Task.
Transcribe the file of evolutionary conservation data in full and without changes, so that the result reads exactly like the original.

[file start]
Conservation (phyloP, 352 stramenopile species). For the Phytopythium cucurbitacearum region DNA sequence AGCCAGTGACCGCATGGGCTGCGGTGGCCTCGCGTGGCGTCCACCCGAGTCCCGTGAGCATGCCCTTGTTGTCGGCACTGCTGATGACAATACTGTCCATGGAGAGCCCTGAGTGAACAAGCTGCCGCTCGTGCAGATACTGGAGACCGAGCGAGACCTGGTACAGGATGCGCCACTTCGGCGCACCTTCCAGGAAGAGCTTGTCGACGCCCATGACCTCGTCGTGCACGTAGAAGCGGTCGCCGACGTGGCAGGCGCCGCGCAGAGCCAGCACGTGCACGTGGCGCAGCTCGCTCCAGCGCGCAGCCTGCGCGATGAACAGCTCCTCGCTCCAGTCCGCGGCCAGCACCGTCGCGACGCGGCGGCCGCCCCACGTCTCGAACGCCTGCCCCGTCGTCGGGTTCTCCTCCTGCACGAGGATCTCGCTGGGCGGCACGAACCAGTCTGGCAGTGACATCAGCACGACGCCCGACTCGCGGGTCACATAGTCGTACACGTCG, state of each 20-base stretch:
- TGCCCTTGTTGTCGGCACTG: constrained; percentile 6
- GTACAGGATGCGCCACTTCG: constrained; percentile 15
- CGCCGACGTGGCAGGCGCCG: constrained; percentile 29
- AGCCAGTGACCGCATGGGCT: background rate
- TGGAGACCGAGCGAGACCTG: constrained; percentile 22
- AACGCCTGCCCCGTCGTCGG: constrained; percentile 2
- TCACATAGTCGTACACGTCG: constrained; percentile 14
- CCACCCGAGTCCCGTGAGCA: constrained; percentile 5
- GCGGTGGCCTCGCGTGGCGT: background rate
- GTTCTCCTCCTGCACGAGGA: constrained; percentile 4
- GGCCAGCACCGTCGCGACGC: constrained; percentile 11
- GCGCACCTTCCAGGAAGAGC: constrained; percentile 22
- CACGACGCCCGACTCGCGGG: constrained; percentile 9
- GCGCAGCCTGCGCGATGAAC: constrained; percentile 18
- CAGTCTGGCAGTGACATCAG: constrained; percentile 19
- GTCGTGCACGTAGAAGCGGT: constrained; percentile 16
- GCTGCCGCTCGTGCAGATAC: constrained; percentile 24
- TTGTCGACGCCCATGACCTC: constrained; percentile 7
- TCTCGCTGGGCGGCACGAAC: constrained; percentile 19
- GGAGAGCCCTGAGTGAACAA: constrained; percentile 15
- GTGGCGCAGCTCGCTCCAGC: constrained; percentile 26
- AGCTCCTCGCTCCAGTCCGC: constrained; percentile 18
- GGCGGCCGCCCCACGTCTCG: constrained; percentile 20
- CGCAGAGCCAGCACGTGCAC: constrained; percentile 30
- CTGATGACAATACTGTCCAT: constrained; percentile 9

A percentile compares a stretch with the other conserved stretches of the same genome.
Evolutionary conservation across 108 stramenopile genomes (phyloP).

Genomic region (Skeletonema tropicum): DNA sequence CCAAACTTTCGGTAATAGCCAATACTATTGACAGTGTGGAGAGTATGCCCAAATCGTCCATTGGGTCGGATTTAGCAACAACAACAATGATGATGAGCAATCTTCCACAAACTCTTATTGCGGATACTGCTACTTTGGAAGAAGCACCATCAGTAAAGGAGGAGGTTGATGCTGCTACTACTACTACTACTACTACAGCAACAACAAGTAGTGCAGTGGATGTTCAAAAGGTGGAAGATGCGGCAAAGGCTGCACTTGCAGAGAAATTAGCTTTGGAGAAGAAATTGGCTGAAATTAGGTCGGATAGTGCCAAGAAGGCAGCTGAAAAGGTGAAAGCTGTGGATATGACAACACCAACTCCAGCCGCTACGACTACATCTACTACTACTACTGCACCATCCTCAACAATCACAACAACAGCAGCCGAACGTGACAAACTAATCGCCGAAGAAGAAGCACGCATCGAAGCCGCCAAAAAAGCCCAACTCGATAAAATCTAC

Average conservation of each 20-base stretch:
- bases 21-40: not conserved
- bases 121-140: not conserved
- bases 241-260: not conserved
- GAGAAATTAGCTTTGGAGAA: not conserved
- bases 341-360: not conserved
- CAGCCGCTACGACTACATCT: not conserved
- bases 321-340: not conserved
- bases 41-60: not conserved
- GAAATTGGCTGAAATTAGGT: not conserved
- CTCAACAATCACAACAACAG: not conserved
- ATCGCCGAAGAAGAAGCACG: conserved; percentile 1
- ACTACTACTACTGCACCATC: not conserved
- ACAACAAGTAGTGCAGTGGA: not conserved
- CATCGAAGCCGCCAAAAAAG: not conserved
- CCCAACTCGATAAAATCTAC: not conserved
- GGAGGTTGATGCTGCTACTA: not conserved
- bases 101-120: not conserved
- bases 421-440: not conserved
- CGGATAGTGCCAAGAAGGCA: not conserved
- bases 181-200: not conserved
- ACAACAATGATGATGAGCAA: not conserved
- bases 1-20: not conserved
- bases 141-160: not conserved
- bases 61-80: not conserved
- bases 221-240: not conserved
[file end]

Conservation (phyloP, 352 stramenopile species). For the Phytopythium cucurbitacearum region DNA sequence AGCCAGTGACCGCATGGGCTGCGGTGGCCTCGCGTGGCGTCCACCCGAGTCCCGTGAGCATGCCCTTGTTGTCGGCACTGCTGATGACAATACTGTCCATGGAGAGCCCTGAGTGAACAAGCTGCCGCTCGTGCAGATACTGGAGACCGAGCGAGACCTGGTACAGGATGCGCCACTTCGGCGCACCTTCCAGGAAGAGCTTGTCGACGCCCATGACCTCGTCGTGCACGTAGAAGCGGTCGCCGACGTGGCAGGCGCCGCGCAGAGCCAGCACGTGCACGTGGCGCAGCTCGCTCCAGCGCGCAGCCTGCGCGATGAACAGCTCCTCGCTCCAGTCCGCGGCCAGCACCGTCGCGACGCGGCGGCCGCCCCACGTCTCGAACGCCTGCCCCGTCGTCGGGTTCTCCTCCTGCACGAGGATCTCGCTGGGCGGCACGAACCAGTCTGGCAGTGACATCAGCACGACGCCCGACTCGCGGGTCACATAGTCGTACACGTCG, state of each 20-base stretch:
- TGCCCTTGTTGTCGGCACTG: constrained; percentile 6
- GTACAGGATGCGCCACTTCG: constrained; percentile 15
- CGCCGACGTGGCAGGCGCCG: constrained; percentile 29
- AGCCAGTGACCGCATGGGCT: background rate
- TGGAGACCGAGCGAGACCTG: constrained; percentile 22
- AACGCCTGCCCCGTCGTCGG: constrained; percentile 2
- TCACATAGTCGTACACGTCG: constrained; percentile 14
- CCACCCGAGTCCCGTGAGCA: constrained; percentile 5
- GCGGTGGCCTCGCGTGGCGT: background rate
- GTTCTCCTCCTGCACGAGGA: constrained; percentile 4
- GGCCAGCACCGTCGCGACGC: constrained; percentile 11
- GCGCACCTTCCAGGAAGAGC: constrained; percentile 22
- CACGACGCCCGACTCGCGGG: constrained; percentile 9
- GCGCAGCCTGCGCGATGAAC: constrained; percentile 18
- CAGTCTGGCAGTGACATCAG: constrained; percentile 19
- GTCGTGCACGTAGAAGCGGT: constrained; percentile 16
- GCTGCCGCTCGTGCAGATAC: constrained; percentile 24
- TTGTCGACGCCCATGACCTC: constrained; percentile 7
- TCTCGCTGGGCGGCACGAAC: constrained; percentile 19
- GGAGAGCCCTGAGTGAACAA: constrained; percentile 15
- GTGGCGCAGCTCGCTCCAGC: constrained; percentile 26
- AGCTCCTCGCTCCAGTCCGC: constrained; percentile 18
- GGCGGCCGCCCCACGTCTCG: constrained; percentile 20
- CGCAGAGCCAGCACGTGCAC: constrained; percentile 30
- CTGATGACAATACTGTCCAT: constrained; percentile 9

A percentile compares a stretch with the other conserved stretches of the same genome.
Evolutionary conservation across 108 stramenopile genomes (phyloP).

Genomic region (Skeletonema tropicum): DNA sequence CCAAACTTTCGGTAATAGCCAATACTATTGACAGTGTGGAGAGTATGCCCAAATCGTCCATTGGGTCGGATTTAGCAACAACAACAATGATGATGAGCAATCTTCCACAAACTCTTATTGCGGATACTGCTACTTTGGAAGAAGCACCATCAGTAAAGGAGGAGGTTGATGCTGCTACTACTACTACTACTACTACAGCAACAACAAGTAGTGCAGTGGATGTTCAAAAGGTGGAAGATGCGGCAAAGGCTGCACTTGCAGAGAAATTAGCTTTGGAGAAGAAATTGGCTGAAATTAGGTCGGATAGTGCCAAGAAGGCAGCTGAAAAGGTGAAAGCTGTGGATATGACAACACCAACTCCAGCCGCTACGACTACATCTACTACTACTACTGCACCATCCTCAACAATCACAACAACAGCAGCCGAACGTGACAAACTAATCGCCGAAGAAGAAGCACGCATCGAAGCCGCCAAAAAAGCCCAACTCGATAAAATCTAC

Average conservation of each 20-base stretch:
- bases 21-40: not conserved
- bases 121-140: not conserved
- bases 241-260: not conserved
- GAGAAATTAGCTTTGGAGAA: not conserved
- bases 341-360: not conserved
- CAGCCGCTACGACTACATCT: not conserved
- bases 321-340: not conserved
- bases 41-60: not conserved
- GAAATTGGCTGAAATTAGGT: not conserved
- CTCAACAATCACAACAACAG: not conserved
- ATCGCCGAAGAAGAAGCACG: conserved; percentile 1
- ACTACTACTACTGCACCATC: not conserved
- ACAACAAGTAGTGCAGTGGA: not conserved
- CATCGAAGCCGCCAAAAAAG: not conserved
- CCCAACTCGATAAAATCTAC: not conserved
- GGAGGTTGATGCTGCTACTA: not conserved
- bases 101-120: not conserved
- bases 421-440: not conserved
- CGGATAGTGCCAAGAAGGCA: not conserved
- bases 181-200: not conserved
- ACAACAATGATGATGAGCAA: not conserved
- bases 1-20: not conserved
- bases 141-160: not conserved
- bases 61-80: not conserved
- bases 221-240: not conserved